4) Use behavior modification techniques Behavior modification has gotten a bad rap of late, probably due to the many ways in which its principles have been misused. However, used properly, behavior modification techniques can remove unpleasant behaviors and return sanity to your family. If you don't know the basics of behavior modification, here is a site that can bring you up to speed quickly: A few tips to help you begin Before you begin, you must clearly define what outcome you want to achieve. For example, you find that you are spending an increasing amount of time waiting for your elder to get ready for an outing. If you want your elder to be on time, make that the specified outcome. Identify your elder's positive reinforcers. Clearly they do not respond to your annoyance (or are you even allowing your irritation to show?), but they do enjoy outings. Tie the outcome to the reinforcer in a clear statement, for example, "If you are ready at 10:15, we will go shopping." Shape the behavior you want. If your elder is habitually 30 minutes late, it is unlikely that they will suddenly be on time. So, decide in advance to shape their behavior. For example, you may choose to wait 20 minutes. If they are not ready, leave without them. Once that behavior has been established, wait only 10 minutes, then only five. By using this tactic, you will arrive at the outcome you desire with a minimum of pain. Punishment. Punishers can work - if they are severe and immediate. However, they increase the likelihood that you'll get results you didn't anticipate or want! Locking someone in a room or closet is punishment. Don't go there! Extinction. Use extinction techniques rather than punishers to get rid of unwanted behaviors. Extinction is simple. Offer no reaction to bad behavior. Don't talk about it. Don't react to it. Leave the room, leave the house if you must. But remove the opportunity for reinforcement of such behaviors. Be aware that it will take time for extinction techniques to carry out your goal. Also realize that the frequency of the undesirable behavior may actually increase while extinction is occurring. Be patient and resolved. You'll get there if you don't weaken.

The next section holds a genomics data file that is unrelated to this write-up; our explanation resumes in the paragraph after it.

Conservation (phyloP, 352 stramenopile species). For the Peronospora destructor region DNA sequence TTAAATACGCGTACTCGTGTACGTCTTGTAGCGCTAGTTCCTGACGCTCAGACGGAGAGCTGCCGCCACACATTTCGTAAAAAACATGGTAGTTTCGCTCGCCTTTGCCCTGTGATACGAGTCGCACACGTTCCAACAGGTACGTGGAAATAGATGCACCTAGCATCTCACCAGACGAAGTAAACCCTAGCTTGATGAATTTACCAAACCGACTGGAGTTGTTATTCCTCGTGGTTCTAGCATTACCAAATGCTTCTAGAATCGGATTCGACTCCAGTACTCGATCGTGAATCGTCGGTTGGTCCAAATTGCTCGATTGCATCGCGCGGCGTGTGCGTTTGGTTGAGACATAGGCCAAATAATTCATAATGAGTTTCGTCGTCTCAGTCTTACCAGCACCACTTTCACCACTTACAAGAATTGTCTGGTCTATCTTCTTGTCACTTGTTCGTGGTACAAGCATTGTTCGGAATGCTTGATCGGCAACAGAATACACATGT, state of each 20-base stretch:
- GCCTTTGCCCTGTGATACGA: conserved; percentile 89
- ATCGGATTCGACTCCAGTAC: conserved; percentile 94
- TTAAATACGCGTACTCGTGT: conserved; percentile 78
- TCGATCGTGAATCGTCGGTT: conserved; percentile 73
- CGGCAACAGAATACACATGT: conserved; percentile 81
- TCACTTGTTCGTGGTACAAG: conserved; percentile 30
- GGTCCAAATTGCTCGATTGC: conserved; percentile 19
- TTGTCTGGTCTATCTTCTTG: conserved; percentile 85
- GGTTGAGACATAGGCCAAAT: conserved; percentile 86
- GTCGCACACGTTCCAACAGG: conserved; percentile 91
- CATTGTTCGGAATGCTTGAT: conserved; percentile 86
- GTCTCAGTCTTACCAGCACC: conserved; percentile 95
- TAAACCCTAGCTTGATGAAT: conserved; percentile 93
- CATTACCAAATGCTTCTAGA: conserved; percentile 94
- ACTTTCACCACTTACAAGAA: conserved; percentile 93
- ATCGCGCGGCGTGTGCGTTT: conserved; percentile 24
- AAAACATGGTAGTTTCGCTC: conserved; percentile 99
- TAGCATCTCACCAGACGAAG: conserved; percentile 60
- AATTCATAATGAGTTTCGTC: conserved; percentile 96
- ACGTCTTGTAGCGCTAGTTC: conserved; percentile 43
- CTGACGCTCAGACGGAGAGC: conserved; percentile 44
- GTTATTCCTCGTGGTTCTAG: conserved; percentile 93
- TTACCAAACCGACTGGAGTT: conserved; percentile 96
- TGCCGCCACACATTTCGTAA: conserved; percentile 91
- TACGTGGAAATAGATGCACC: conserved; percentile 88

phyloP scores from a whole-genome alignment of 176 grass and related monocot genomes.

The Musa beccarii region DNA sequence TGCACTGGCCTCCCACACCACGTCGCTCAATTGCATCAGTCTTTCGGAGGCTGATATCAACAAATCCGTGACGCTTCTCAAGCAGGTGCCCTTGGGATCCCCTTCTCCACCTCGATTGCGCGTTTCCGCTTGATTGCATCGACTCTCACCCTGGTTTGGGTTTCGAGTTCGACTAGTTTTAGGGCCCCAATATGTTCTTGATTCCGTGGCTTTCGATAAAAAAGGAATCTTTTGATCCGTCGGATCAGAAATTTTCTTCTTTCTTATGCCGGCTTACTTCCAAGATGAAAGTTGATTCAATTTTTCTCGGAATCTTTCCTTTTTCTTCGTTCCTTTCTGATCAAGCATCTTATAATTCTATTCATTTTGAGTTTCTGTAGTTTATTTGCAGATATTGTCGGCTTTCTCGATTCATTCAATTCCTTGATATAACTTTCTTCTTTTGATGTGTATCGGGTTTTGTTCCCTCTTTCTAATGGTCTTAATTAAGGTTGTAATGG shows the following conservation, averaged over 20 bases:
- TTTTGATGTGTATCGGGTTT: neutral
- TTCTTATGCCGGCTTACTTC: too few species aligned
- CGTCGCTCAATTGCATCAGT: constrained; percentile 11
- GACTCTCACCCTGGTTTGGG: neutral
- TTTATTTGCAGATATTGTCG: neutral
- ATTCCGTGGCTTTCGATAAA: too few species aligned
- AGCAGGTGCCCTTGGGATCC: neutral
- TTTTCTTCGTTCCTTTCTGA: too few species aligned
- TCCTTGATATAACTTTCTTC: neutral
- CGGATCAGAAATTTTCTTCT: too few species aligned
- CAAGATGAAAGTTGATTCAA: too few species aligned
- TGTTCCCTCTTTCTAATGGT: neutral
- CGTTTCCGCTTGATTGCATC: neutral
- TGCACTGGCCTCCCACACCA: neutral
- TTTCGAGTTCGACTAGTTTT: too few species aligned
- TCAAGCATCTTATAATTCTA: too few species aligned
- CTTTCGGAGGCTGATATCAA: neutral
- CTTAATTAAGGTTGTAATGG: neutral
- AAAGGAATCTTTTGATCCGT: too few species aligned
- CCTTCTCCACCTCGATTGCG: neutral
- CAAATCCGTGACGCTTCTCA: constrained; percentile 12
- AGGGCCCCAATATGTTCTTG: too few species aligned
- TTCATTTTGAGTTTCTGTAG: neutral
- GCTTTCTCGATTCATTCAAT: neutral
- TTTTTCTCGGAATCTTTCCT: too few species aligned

5) Identify your own contribution to difficult parents and difficult families

Perhaps the most difficult (and perhaps the most useful) technique is to identify your own contribution to the problem, and stop it!

 Decide what you can do within reason, and do that. If you need help, ask for it. You can deal with the problems of difficult parents and difficult families if you are willing.

Copyright 2003 by Phyllis Staff, Ph.D.

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About the Author

Phyllis Staff is an experimental psychologist and the CEO of The Best Is Yet.Net, an internet company that helps seniors and caregivers find trustworthy residential care. She is the author of How to Find Great Senior Housing: A Roadmap for Elders and Those Who Love Them. She is also the daughter of a victim of Alzheimer's disease. Visit the author's web site at